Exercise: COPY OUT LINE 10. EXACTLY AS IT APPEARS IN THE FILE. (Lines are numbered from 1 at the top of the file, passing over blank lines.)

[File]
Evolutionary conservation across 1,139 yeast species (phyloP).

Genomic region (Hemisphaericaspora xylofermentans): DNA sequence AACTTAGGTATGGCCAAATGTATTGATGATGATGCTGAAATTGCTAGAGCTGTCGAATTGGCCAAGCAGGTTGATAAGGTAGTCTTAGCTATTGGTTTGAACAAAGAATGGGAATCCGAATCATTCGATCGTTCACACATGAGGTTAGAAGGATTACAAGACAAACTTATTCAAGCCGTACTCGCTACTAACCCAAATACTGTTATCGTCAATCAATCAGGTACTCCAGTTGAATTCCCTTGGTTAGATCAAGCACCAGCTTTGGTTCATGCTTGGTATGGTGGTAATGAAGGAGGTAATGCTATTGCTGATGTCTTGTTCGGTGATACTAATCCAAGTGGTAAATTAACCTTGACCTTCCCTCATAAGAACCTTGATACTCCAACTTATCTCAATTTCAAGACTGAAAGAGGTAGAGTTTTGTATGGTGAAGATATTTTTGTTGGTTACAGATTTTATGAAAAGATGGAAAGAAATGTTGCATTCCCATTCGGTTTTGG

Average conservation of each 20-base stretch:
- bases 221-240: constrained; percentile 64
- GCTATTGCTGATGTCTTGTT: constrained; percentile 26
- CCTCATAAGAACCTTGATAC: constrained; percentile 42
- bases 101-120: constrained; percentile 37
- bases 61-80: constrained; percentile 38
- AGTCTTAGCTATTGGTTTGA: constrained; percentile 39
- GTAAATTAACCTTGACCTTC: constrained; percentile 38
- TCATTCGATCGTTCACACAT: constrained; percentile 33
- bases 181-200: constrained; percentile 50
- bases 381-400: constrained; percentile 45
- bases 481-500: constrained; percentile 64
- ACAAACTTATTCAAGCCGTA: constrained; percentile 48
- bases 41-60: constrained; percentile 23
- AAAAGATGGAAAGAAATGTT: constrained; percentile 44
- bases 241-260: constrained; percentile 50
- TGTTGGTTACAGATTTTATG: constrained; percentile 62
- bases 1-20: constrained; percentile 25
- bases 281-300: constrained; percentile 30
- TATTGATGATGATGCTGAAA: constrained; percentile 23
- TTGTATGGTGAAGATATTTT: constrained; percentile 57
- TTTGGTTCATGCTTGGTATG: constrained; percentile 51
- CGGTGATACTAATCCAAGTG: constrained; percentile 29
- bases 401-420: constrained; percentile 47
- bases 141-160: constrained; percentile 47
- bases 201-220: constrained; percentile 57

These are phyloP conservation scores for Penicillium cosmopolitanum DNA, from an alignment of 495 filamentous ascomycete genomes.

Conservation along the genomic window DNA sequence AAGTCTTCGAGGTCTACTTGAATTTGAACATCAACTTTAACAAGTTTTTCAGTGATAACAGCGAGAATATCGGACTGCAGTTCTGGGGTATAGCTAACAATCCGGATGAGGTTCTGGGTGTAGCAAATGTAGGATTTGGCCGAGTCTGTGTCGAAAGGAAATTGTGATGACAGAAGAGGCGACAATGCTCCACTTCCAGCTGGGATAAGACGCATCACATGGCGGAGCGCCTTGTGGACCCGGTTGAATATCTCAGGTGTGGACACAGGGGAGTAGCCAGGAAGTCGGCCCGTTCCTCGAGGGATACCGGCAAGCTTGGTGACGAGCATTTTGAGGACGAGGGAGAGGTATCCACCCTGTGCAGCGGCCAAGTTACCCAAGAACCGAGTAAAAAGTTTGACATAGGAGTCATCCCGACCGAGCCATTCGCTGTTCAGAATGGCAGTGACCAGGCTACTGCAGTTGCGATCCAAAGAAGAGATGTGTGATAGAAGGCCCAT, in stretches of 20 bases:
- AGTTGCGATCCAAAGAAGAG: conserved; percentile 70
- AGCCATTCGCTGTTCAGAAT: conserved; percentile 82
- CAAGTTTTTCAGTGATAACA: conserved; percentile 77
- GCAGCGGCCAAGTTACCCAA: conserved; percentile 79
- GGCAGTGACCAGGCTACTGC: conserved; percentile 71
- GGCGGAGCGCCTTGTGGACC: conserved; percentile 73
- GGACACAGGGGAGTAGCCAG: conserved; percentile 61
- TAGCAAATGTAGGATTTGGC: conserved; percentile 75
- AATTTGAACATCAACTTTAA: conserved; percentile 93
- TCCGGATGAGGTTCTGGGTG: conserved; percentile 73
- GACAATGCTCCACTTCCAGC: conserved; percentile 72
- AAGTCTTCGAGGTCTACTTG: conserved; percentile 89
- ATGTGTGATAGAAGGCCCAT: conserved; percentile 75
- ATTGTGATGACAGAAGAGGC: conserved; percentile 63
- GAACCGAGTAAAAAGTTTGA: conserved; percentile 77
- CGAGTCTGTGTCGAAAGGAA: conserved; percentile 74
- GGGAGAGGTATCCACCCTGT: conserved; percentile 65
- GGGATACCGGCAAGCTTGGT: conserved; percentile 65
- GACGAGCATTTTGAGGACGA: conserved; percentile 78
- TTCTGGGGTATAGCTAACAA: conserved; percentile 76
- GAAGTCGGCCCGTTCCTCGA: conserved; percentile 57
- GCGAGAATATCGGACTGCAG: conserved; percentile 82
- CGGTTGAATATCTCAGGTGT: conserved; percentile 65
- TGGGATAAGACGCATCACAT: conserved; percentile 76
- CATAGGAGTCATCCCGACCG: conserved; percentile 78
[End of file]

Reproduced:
- GTAAATTAACCTTGACCTTC: constrained; percentile 38